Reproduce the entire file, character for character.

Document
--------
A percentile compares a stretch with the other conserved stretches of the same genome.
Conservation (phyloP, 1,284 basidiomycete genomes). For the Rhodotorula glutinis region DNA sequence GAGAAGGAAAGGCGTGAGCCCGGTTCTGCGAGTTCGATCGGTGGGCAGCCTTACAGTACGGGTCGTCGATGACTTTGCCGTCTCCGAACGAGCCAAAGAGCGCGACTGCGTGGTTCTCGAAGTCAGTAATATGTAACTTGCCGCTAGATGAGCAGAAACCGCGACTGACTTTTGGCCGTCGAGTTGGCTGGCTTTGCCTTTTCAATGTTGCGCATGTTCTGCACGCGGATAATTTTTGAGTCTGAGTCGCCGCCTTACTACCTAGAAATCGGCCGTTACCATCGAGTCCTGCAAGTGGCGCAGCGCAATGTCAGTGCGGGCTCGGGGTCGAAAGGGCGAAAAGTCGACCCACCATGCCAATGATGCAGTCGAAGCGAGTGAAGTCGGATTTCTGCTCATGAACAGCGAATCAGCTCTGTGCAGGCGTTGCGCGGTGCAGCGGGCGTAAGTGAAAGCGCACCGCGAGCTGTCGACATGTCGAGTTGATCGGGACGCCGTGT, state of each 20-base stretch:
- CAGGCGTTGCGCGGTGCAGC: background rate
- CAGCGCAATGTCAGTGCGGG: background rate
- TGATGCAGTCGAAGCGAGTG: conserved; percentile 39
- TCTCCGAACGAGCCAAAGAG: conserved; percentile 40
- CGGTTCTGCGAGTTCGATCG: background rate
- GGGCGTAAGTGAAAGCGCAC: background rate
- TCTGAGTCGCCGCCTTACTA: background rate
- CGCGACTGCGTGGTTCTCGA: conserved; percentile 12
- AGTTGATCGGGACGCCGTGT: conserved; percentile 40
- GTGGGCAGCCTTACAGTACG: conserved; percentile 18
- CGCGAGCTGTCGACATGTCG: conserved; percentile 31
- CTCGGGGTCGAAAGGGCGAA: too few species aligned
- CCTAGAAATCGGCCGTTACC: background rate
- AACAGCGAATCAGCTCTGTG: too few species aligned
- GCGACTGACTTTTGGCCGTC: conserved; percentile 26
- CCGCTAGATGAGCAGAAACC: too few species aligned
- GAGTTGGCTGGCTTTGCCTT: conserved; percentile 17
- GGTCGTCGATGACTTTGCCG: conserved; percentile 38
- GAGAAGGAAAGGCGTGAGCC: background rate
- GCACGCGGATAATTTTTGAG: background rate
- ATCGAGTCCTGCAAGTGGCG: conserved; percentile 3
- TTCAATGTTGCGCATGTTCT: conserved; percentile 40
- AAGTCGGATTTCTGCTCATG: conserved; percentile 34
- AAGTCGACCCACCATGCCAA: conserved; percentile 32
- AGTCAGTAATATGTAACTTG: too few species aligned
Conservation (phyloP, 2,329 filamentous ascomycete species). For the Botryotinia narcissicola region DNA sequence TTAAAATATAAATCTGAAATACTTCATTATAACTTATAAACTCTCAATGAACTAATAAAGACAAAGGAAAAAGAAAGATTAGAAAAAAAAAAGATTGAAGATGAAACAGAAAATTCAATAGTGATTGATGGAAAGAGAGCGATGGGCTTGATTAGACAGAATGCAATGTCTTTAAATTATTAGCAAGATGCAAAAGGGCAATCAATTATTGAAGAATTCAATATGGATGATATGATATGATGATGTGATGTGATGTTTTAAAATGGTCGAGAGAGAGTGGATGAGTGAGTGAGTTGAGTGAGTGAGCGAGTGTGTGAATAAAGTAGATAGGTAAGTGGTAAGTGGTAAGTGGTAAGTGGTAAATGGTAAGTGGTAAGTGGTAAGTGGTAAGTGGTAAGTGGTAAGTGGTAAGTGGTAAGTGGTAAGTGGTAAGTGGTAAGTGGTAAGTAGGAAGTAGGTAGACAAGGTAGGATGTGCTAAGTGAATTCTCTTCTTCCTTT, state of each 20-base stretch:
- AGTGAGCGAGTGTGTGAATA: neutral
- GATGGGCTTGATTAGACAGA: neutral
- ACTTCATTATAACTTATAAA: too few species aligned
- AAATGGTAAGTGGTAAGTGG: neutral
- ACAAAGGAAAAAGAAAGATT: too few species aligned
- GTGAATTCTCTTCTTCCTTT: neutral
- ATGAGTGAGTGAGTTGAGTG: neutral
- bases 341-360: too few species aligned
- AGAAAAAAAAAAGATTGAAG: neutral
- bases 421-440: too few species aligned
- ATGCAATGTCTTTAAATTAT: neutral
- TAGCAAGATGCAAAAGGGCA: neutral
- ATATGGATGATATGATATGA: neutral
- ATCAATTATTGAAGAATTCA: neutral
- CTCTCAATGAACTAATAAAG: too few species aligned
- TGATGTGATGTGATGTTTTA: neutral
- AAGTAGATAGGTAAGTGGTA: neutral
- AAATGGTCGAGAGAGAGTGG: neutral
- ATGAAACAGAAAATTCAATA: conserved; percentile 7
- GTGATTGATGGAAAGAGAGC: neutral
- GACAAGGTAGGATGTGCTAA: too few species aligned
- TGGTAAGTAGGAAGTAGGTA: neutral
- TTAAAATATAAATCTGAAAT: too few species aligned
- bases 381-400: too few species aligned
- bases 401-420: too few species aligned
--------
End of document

A percentile compares a stretch with the other conserved stretches of the same genome.
Conservation (phyloP, 1,284 basidiomycete genomes). For the Rhodotorula glutinis region DNA sequence GAGAAGGAAAGGCGTGAGCCCGGTTCTGCGAGTTCGATCGGTGGGCAGCCTTACAGTACGGGTCGTCGATGACTTTGCCGTCTCCGAACGAGCCAAAGAGCGCGACTGCGTGGTTCTCGAAGTCAGTAATATGTAACTTGCCGCTAGATGAGCAGAAACCGCGACTGACTTTTGGCCGTCGAGTTGGCTGGCTTTGCCTTTTCAATGTTGCGCATGTTCTGCACGCGGATAATTTTTGAGTCTGAGTCGCCGCCTTACTACCTAGAAATCGGCCGTTACCATCGAGTCCTGCAAGTGGCGCAGCGCAATGTCAGTGCGGGCTCGGGGTCGAAAGGGCGAAAAGTCGACCCACCATGCCAATGATGCAGTCGAAGCGAGTGAAGTCGGATTTCTGCTCATGAACAGCGAATCAGCTCTGTGCAGGCGTTGCGCGGTGCAGCGGGCGTAAGTGAAAGCGCACCGCGAGCTGTCGACATGTCGAGTTGATCGGGACGCCGTGT, state of each 20-base stretch:
- CAGGCGTTGCGCGGTGCAGC: background rate
- CAGCGCAATGTCAGTGCGGG: background rate
- TGATGCAGTCGAAGCGAGTG: conserved; percentile 39
- TCTCCGAACGAGCCAAAGAG: conserved; percentile 40
- CGGTTCTGCGAGTTCGATCG: background rate
- GGGCGTAAGTGAAAGCGCAC: background rate
- TCTGAGTCGCCGCCTTACTA: background rate
- CGCGACTGCGTGGTTCTCGA: conserved; percentile 12
- AGTTGATCGGGACGCCGTGT: conserved; percentile 40
- GTGGGCAGCCTTACAGTACG: conserved; percentile 18
- CGCGAGCTGTCGACATGTCG: conserved; percentile 31
- CTCGGGGTCGAAAGGGCGAA: too few species aligned
- CCTAGAAATCGGCCGTTACC: background rate
- AACAGCGAATCAGCTCTGTG: too few species aligned
- GCGACTGACTTTTGGCCGTC: conserved; percentile 26
- CCGCTAGATGAGCAGAAACC: too few species aligned
- GAGTTGGCTGGCTTTGCCTT: conserved; percentile 17
- GGTCGTCGATGACTTTGCCG: conserved; percentile 38
- GAGAAGGAAAGGCGTGAGCC: background rate
- GCACGCGGATAATTTTTGAG: background rate
- ATCGAGTCCTGCAAGTGGCG: conserved; percentile 3
- TTCAATGTTGCGCATGTTCT: conserved; percentile 40
- AAGTCGGATTTCTGCTCATG: conserved; percentile 34
- AAGTCGACCCACCATGCCAA: conserved; percentile 32
- AGTCAGTAATATGTAACTTG: too few species aligned
Conservation (phyloP, 2,329 filamentous ascomycete species). For the Botryotinia narcissicola region DNA sequence TTAAAATATAAATCTGAAATACTTCATTATAACTTATAAACTCTCAATGAACTAATAAAGACAAAGGAAAAAGAAAGATTAGAAAAAAAAAAGATTGAAGATGAAACAGAAAATTCAATAGTGATTGATGGAAAGAGAGCGATGGGCTTGATTAGACAGAATGCAATGTCTTTAAATTATTAGCAAGATGCAAAAGGGCAATCAATTATTGAAGAATTCAATATGGATGATATGATATGATGATGTGATGTGATGTTTTAAAATGGTCGAGAGAGAGTGGATGAGTGAGTGAGTTGAGTGAGTGAGCGAGTGTGTGAATAAAGTAGATAGGTAAGTGGTAAGTGGTAAGTGGTAAGTGGTAAATGGTAAGTGGTAAGTGGTAAGTGGTAAGTGGTAAGTGGTAAGTGGTAAGTGGTAAGTGGTAAGTGGTAAGTGGTAAGTGGTAAGTAGGAAGTAGGTAGACAAGGTAGGATGTGCTAAGTGAATTCTCTTCTTCCTTT, state of each 20-base stretch:
- AGTGAGCGAGTGTGTGAATA: neutral
- GATGGGCTTGATTAGACAGA: neutral
- ACTTCATTATAACTTATAAA: too few species aligned
- AAATGGTAAGTGGTAAGTGG: neutral
- ACAAAGGAAAAAGAAAGATT: too few species aligned
- GTGAATTCTCTTCTTCCTTT: neutral
- ATGAGTGAGTGAGTTGAGTG: neutral
- bases 341-360: too few species aligned
- AGAAAAAAAAAAGATTGAAG: neutral
- bases 421-440: too few species aligned
- ATGCAATGTCTTTAAATTAT: neutral
- TAGCAAGATGCAAAAGGGCA: neutral
- ATATGGATGATATGATATGA: neutral
- ATCAATTATTGAAGAATTCA: neutral
- CTCTCAATGAACTAATAAAG: too few species aligned
- TGATGTGATGTGATGTTTTA: neutral
- AAGTAGATAGGTAAGTGGTA: neutral
- AAATGGTCGAGAGAGAGTGG: neutral
- ATGAAACAGAAAATTCAATA: conserved; percentile 7
- GTGATTGATGGAAAGAGAGC: neutral
- GACAAGGTAGGATGTGCTAA: too few species aligned
- TGGTAAGTAGGAAGTAGGTA: neutral
- TTAAAATATAAATCTGAAAT: too few species aligned
- bases 381-400: too few species aligned
- bases 401-420: too few species aligned